Who is at risk?
Approximately half of the world's population is at risk of malaria. Most malaria cases and deaths occur in sub-Saharan Africa. However, Asia, Latin America, and to a lesser extent the Middle East and parts of Europe are also affected. In 2013, 97 countries and territories had ongoing malaria transmission.
Specific population risk groups include:
|→||young children in stable transmission areas who have not yet developed protective immunity against the most severe forms of the disease;|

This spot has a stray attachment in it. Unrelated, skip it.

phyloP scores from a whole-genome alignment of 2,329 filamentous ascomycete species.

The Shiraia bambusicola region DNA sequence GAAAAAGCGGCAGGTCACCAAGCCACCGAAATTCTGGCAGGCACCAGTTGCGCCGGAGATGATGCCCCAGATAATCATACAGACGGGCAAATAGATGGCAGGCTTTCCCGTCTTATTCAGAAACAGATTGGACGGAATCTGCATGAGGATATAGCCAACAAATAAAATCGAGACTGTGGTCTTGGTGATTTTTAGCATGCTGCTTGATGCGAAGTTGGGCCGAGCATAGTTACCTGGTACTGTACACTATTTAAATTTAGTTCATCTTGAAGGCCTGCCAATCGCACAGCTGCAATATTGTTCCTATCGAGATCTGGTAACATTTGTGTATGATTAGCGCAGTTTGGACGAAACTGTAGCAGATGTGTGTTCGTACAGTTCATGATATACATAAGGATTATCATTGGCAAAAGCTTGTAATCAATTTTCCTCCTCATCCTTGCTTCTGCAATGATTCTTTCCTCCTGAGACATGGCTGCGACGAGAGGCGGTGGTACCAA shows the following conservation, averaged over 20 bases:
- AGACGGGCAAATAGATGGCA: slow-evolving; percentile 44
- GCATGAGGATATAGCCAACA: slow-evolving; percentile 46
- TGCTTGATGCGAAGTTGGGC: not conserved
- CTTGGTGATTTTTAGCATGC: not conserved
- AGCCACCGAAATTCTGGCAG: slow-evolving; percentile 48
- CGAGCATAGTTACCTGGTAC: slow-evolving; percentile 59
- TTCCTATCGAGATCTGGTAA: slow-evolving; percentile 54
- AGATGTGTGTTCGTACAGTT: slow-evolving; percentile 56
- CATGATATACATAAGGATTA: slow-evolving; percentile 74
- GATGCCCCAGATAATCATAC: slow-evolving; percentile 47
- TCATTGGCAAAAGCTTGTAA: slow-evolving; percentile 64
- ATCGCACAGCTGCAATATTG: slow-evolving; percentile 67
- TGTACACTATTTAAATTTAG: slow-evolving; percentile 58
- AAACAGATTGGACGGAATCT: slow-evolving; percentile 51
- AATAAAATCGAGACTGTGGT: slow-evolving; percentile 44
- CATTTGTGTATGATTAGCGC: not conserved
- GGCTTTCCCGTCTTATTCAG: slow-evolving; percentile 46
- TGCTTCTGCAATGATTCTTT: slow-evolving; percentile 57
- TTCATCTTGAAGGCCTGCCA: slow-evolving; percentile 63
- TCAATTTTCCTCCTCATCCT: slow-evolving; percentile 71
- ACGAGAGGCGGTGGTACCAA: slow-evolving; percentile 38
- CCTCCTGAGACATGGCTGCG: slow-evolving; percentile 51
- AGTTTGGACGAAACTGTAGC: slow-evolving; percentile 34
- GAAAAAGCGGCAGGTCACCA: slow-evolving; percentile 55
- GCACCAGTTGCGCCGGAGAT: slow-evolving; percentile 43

|→||non-immune pregnant women as malaria causes high rates of miscarriage and can lead to maternal death;|
|→||semi-immune pregnant women in areas of high transmission. Malaria can result in miscarriage and low birth weight, especially during first and second pregnancies;|
|→||semi-immune HIV-infected pregnant women in stable transmission areas, during all pregnancies. Women with malaria infection of the placenta also have a higher risk of passing HIV infection to their newborns;|
|→||people with HIV/AIDS;|
|→||international travellers from non-endemic areas because they lack immunity;|
|→||immigrants from endemic areas and their children living in non-endemic areas and returning to their home countries to visit friends and relatives are similarly at risk because of waning or absent immunity|